Training is one of those words that has numerous connotations associated with it. When we first think of training we often envision an instructor behind a podium imparting his or her wisdom, and then assuming students will have the foresight to apply the principles back in the real world. Second, training is often perceived as an expense that is hard to quantify. Third, training takes on the persona the instructor better be good, or the training process will be not be effective. In addition, it is perceived to be time intensive and not palatable when considering how to apply the training to the real world.
Well, none of these assumptions or presumptions have to be true. Training or learning does not have to take place in a classroom, and it does NOT have to be solely the instructor’s responsibility. There is a way to reduce management time, decrease long-term training costs, and ultimately turn employees into high performers who, believe it or not, manage their own learning. You may be asking yourself, “How does this take place?”
Actually, very simply, with a revolutionary concept called “Self-Directed Learning”. This extraordinary concept is taking the training learning world by storm. Learning is the key word with this concept, it imposes ultimate responsibility of the process on the employee. The employee is responsible for their own learning, versus an instructor having to train them.
So, “what exactly is Self-Directed Learning?” It’s a process that utilizes short techniques in 15 to 45 minute sessions geared toward simulating the required skills of a specific job function. The activities are performed on a continuous basis such as daily or bi-daily. Once the activities are completed, points are rewarded to track the progress of each employee. Many organizations will award employees by the accumulating points or achieving specific milestones to encourage the self-learning.
Next, the major factor in developing a successful self-directed learning program is using the proper techniques to achieve the desired outcomes. The following are some of the most common areas of training and how specific, self-directed learning techniques can enable successful learning to take place outside of the classroom:
1. Product Training – An employee could demo or teach the basic elements or components of a product and than have the employee teach it back. After all, it has been proven that to truly know something is to have the ability to teach it.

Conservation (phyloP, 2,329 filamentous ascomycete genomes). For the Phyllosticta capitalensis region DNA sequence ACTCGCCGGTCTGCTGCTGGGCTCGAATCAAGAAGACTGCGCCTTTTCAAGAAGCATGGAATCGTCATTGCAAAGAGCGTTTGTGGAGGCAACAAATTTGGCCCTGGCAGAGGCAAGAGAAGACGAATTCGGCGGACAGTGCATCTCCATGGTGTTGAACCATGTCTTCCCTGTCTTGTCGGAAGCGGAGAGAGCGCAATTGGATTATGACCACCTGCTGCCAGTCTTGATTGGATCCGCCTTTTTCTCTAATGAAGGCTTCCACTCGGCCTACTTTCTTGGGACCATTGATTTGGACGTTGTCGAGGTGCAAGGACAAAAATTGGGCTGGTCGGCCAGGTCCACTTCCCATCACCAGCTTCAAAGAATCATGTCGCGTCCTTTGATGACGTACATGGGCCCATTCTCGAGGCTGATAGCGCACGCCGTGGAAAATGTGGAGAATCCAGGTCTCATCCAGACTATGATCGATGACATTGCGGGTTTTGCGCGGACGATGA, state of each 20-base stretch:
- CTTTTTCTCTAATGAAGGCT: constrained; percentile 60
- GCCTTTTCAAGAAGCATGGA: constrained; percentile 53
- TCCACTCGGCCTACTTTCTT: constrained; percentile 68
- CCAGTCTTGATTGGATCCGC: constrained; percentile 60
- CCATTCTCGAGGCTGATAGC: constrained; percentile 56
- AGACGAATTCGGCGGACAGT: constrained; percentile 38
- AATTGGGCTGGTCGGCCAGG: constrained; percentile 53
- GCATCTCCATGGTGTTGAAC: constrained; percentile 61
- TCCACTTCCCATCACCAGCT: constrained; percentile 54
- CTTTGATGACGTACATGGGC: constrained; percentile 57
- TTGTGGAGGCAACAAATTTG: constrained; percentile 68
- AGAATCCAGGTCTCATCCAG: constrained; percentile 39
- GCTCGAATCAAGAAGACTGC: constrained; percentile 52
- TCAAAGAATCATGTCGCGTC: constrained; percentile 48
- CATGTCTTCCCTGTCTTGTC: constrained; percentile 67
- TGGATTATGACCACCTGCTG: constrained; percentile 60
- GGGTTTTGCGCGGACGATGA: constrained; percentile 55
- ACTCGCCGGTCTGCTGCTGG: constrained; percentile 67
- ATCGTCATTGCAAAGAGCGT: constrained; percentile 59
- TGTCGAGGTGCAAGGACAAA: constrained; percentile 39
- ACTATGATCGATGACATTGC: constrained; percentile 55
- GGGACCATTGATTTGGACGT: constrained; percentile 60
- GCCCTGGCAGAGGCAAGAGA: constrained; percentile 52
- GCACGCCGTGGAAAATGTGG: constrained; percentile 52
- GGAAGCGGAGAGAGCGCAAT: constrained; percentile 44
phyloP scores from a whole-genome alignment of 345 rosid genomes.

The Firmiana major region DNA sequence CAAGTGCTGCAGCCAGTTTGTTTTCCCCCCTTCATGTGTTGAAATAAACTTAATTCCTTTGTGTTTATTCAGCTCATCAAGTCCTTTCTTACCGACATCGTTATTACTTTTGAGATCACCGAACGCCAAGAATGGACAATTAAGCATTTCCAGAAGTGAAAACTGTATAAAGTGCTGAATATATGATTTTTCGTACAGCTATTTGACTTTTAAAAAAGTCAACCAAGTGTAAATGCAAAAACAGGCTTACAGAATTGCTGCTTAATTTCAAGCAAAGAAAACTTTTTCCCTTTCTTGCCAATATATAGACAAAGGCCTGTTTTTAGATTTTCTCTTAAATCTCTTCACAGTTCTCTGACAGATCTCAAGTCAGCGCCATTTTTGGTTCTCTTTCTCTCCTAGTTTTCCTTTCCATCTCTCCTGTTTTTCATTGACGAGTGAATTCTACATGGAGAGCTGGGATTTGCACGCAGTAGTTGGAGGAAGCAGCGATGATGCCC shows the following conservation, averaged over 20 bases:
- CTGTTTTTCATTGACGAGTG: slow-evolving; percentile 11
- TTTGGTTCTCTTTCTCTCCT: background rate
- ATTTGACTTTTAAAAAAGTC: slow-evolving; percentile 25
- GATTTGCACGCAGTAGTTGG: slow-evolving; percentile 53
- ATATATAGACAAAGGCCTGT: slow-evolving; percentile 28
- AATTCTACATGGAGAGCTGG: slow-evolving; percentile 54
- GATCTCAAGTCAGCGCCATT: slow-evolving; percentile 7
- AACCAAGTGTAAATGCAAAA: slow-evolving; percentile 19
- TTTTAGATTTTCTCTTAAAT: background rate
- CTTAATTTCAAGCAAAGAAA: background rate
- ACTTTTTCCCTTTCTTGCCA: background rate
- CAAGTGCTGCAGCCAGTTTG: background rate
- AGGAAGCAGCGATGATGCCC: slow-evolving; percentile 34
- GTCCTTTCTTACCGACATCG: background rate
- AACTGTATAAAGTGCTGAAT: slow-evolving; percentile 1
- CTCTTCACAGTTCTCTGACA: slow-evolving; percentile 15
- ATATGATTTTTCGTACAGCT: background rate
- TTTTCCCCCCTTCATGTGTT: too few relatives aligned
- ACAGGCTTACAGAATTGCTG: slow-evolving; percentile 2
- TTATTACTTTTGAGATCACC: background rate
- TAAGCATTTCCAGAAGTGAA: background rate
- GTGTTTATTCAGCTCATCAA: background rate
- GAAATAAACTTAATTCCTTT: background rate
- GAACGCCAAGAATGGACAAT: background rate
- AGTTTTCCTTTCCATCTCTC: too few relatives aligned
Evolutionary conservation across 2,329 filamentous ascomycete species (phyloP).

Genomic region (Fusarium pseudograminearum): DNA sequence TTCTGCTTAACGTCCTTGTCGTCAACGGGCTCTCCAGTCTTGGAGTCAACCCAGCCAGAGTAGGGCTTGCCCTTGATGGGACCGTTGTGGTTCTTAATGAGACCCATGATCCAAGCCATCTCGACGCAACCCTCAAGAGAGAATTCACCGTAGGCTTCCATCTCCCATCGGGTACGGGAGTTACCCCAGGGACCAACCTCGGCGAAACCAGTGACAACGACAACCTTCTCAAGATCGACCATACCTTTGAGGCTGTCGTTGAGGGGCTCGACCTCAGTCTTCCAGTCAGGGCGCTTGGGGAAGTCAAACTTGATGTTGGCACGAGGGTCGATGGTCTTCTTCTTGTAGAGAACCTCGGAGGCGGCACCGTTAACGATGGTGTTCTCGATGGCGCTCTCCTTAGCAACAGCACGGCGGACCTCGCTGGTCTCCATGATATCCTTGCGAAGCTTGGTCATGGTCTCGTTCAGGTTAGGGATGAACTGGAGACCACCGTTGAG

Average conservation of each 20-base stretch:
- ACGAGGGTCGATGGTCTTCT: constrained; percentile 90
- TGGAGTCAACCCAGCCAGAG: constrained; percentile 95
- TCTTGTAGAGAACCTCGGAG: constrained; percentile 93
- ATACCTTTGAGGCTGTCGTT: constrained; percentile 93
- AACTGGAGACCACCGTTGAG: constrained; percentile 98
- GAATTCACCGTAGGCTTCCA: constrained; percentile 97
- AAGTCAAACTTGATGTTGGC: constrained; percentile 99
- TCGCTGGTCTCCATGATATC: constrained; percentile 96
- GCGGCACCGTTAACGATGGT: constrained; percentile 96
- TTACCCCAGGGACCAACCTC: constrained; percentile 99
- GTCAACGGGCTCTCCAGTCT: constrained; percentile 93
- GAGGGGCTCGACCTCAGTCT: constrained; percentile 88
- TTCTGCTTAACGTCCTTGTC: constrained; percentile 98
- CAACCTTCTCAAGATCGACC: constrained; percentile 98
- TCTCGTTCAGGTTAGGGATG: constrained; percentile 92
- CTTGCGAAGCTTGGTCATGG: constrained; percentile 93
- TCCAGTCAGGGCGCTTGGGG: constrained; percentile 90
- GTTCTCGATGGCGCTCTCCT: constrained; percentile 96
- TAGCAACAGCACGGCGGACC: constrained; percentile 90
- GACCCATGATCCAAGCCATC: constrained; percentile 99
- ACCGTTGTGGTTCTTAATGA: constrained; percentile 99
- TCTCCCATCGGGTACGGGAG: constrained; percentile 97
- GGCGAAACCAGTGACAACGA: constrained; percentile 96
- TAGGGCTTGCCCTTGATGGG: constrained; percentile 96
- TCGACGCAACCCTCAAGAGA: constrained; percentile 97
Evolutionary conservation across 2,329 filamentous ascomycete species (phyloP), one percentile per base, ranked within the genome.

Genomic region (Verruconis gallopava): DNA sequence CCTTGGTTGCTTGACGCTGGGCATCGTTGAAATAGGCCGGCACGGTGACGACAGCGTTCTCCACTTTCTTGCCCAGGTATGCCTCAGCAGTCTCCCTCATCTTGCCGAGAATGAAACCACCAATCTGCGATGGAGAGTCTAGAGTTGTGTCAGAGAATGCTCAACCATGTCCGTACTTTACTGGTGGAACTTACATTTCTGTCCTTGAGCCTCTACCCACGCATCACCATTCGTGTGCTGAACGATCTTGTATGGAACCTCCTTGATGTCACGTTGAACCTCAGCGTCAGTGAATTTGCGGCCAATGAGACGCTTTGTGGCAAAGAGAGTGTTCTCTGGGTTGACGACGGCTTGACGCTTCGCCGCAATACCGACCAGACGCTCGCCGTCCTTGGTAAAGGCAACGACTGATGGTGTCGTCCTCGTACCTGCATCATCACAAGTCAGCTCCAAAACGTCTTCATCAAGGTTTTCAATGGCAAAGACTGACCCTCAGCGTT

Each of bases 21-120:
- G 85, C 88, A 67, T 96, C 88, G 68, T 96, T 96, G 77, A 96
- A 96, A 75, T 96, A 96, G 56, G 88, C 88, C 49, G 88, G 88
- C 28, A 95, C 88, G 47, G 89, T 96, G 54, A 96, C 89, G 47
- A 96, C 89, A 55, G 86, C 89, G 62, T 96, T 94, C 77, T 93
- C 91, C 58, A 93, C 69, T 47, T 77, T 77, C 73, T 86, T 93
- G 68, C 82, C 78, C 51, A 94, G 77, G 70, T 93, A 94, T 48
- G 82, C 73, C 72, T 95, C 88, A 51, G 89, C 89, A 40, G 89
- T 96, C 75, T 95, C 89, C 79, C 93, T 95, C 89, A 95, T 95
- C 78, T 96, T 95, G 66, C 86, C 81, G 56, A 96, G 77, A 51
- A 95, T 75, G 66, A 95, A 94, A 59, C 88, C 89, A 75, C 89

2. Industry Knowledge – An employee could be provided with reading materials on the industry, with the ultimate expectation they will either email a supervisor what they learned or present the concept to management.
3. Soft Skills – soft skills such as listening and presentation skills can be role-played by using specific scenarios that apply to the real world.
4. Positive Behavior – Modeling is a technique where an employee observes another employee who represents the positive behavior. A second facet of this technique is to then have the employee act out the modeled behavior.
5. Industry Workshops / Certifications – If employees need to go a public workshop or industry certification, you can leverage this event by making them email 3 things they learned or teach their peers in small groups what they learned & how they can apply the techniques to their jobs.
Designing a self-directed learning program is a relatively straightforward process. Any manager can learn the self-directed learning concept and how to successfully apply it. The key factor of a self-directed learning system is to match the activities with desired outcomes. The learning activities must produce activities or practices that are desired from a results perspective. In designing these activities if management is involved, the cost can be minimal.
Tim Hagen owns Sales Progress LLC a sales consulting and development firm located in Mequon, Wisconsin. Tim has worked with clients such as the Milwaukee Brewers, Bombardier Evinrude and EPSI. Typically, he has produced increases in sales between 15-35%. His website can be located at http://www.SalesProgress.com or http://www.SalesManagerClub.net